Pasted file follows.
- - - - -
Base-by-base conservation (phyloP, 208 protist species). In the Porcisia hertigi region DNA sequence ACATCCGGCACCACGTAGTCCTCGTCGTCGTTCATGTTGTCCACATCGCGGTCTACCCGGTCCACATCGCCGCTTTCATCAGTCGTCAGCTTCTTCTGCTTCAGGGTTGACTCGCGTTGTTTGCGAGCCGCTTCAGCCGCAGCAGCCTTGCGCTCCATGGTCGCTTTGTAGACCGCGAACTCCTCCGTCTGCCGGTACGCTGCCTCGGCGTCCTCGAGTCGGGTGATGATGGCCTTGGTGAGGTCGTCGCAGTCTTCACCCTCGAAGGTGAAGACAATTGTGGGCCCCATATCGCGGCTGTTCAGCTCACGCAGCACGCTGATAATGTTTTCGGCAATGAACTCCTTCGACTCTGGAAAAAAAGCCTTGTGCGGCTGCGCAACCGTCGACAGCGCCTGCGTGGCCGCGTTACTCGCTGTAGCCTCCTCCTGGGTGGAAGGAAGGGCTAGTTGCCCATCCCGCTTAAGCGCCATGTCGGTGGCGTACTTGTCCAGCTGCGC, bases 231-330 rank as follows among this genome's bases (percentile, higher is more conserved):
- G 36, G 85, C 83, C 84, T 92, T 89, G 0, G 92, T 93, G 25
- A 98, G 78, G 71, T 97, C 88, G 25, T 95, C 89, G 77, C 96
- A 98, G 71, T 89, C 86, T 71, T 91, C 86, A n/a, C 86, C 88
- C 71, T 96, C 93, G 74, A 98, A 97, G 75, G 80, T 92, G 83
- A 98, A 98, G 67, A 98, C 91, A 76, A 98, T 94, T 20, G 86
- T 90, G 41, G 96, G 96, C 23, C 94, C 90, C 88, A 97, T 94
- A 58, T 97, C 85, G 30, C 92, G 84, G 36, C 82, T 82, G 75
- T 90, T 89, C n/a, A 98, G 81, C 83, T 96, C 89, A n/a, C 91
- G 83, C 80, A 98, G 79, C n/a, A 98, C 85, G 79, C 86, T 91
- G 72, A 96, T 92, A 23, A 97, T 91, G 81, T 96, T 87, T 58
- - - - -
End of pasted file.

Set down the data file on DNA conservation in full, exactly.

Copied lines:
Base-by-base conservation (phyloP, 208 protist species). In the Porcisia hertigi region DNA sequence ACATCCGGCACCACGTAGTCCTCGTCGTCGTTCATGTTGTCCACATCGCGGTCTACCCGGTCCACATCGCCGCTTTCATCAGTCGTCAGCTTCTTCTGCTTCAGGGTTGACTCGCGTTGTTTGCGAGCCGCTTCAGCCGCAGCAGCCTTGCGCTCCATGGTCGCTTTGTAGACCGCGAACTCCTCCGTCTGCCGGTACGCTGCCTCGGCGTCCTCGAGTCGGGTGATGATGGCCTTGGTGAGGTCGTCGCAGTCTTCACCCTCGAAGGTGAAGACAATTGTGGGCCCCATATCGCGGCTGTTCAGCTCACGCAGCACGCTGATAATGTTTTCGGCAATGAACTCCTTCGACTCTGGAAAAAAAGCCTTGTGCGGCTGCGCAACCGTCGACAGCGCCTGCGTGGCCGCGTTACTCGCTGTAGCCTCCTCCTGGGTGGAAGGAAGGGCTAGTTGCCCATCCCGCTTAAGCGCCATGTCGGTGGCGTACTTGTCCAGCTGCGC, bases 231-330 rank as follows among this genome's bases (percentile, higher is more conserved):
- G 36, G 85, C 83, C 84, T 92, T 89, G 0, G 92, T 93, G 25
- A 98, G 78, G 71, T 97, C 88, G 25, T 95, C 89, G 77, C 96
- A 98, G 71, T 89, C 86, T 71, T 91, C 86, A n/a, C 86, C 88
- C 71, T 96, C 93, G 74, A 98, A 97, G 75, G 80, T 92, G 83
- A 98, A 98, G 67, A 98, C 91, A 76, A 98, T 94, T 20, G 86
- T 90, G 41, G 96, G 96, C 23, C 94, C 90, C 88, A 97, T 94
- A 58, T 97, C 85, G 30, C 92, G 84, G 36, C 82, T 82, G 75
- T 90, T 89, C n/a, A 98, G 81, C 83, T 96, C 89, A n/a, C 91
- G 83, C 80, A 98, G 79, C n/a, A 98, C 85, G 79, C 86, T 91
- G 72, A 96, T 92, A 23, A 97, T 91, G 81, T 96, T 87, T 58